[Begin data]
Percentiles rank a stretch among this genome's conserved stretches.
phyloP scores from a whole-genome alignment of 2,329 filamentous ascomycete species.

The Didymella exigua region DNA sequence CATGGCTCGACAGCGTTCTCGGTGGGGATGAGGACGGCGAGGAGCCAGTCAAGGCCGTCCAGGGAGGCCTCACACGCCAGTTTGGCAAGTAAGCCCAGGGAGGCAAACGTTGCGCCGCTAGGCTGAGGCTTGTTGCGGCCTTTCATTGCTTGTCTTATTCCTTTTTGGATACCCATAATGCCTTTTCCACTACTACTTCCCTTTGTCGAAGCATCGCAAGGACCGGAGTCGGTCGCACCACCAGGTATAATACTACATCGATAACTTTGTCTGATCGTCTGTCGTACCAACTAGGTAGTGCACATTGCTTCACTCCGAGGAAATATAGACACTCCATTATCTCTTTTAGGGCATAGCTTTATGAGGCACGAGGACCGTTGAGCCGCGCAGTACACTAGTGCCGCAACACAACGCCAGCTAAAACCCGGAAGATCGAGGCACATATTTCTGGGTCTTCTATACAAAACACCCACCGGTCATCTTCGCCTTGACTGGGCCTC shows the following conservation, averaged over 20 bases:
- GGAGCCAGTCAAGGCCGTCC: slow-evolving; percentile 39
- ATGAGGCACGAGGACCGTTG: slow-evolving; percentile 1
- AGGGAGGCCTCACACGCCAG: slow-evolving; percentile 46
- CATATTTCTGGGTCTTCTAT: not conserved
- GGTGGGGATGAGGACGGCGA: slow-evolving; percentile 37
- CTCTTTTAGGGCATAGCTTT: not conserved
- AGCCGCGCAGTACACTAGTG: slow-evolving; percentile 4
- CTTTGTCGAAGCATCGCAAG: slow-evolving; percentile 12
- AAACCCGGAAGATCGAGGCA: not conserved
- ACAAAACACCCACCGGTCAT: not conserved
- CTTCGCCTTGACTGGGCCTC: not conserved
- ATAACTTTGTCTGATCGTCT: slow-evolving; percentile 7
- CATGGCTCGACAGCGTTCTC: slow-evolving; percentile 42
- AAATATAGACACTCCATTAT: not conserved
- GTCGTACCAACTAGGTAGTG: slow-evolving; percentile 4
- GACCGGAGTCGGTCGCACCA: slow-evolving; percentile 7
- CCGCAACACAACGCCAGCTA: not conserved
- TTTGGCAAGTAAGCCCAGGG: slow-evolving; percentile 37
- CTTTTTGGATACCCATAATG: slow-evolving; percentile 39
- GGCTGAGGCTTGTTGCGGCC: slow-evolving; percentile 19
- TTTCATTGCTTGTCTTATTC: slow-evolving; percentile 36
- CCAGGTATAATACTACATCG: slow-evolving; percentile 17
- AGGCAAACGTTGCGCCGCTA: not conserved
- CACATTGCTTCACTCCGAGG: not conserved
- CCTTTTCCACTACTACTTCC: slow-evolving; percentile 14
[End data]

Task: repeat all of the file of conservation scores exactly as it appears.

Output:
Percentiles rank a stretch among this genome's conserved stretches.
phyloP scores from a whole-genome alignment of 2,329 filamentous ascomycete species.

The Didymella exigua region DNA sequence CATGGCTCGACAGCGTTCTCGGTGGGGATGAGGACGGCGAGGAGCCAGTCAAGGCCGTCCAGGGAGGCCTCACACGCCAGTTTGGCAAGTAAGCCCAGGGAGGCAAACGTTGCGCCGCTAGGCTGAGGCTTGTTGCGGCCTTTCATTGCTTGTCTTATTCCTTTTTGGATACCCATAATGCCTTTTCCACTACTACTTCCCTTTGTCGAAGCATCGCAAGGACCGGAGTCGGTCGCACCACCAGGTATAATACTACATCGATAACTTTGTCTGATCGTCTGTCGTACCAACTAGGTAGTGCACATTGCTTCACTCCGAGGAAATATAGACACTCCATTATCTCTTTTAGGGCATAGCTTTATGAGGCACGAGGACCGTTGAGCCGCGCAGTACACTAGTGCCGCAACACAACGCCAGCTAAAACCCGGAAGATCGAGGCACATATTTCTGGGTCTTCTATACAAAACACCCACCGGTCATCTTCGCCTTGACTGGGCCTC shows the following conservation, averaged over 20 bases:
- GGAGCCAGTCAAGGCCGTCC: slow-evolving; percentile 39
- ATGAGGCACGAGGACCGTTG: slow-evolving; percentile 1
- AGGGAGGCCTCACACGCCAG: slow-evolving; percentile 46
- CATATTTCTGGGTCTTCTAT: not conserved
- GGTGGGGATGAGGACGGCGA: slow-evolving; percentile 37
- CTCTTTTAGGGCATAGCTTT: not conserved
- AGCCGCGCAGTACACTAGTG: slow-evolving; percentile 4
- CTTTGTCGAAGCATCGCAAG: slow-evolving; percentile 12
- AAACCCGGAAGATCGAGGCA: not conserved
- ACAAAACACCCACCGGTCAT: not conserved
- CTTCGCCTTGACTGGGCCTC: not conserved
- ATAACTTTGTCTGATCGTCT: slow-evolving; percentile 7
- CATGGCTCGACAGCGTTCTC: slow-evolving; percentile 42
- AAATATAGACACTCCATTAT: not conserved
- GTCGTACCAACTAGGTAGTG: slow-evolving; percentile 4
- GACCGGAGTCGGTCGCACCA: slow-evolving; percentile 7
- CCGCAACACAACGCCAGCTA: not conserved
- TTTGGCAAGTAAGCCCAGGG: slow-evolving; percentile 37
- CTTTTTGGATACCCATAATG: slow-evolving; percentile 39
- GGCTGAGGCTTGTTGCGGCC: slow-evolving; percentile 19
- TTTCATTGCTTGTCTTATTC: slow-evolving; percentile 36
- CCAGGTATAATACTACATCG: slow-evolving; percentile 17
- AGGCAAACGTTGCGCCGCTA: not conserved
- CACATTGCTTCACTCCGAGG: not conserved
- CCTTTTCCACTACTACTTCC: slow-evolving; percentile 14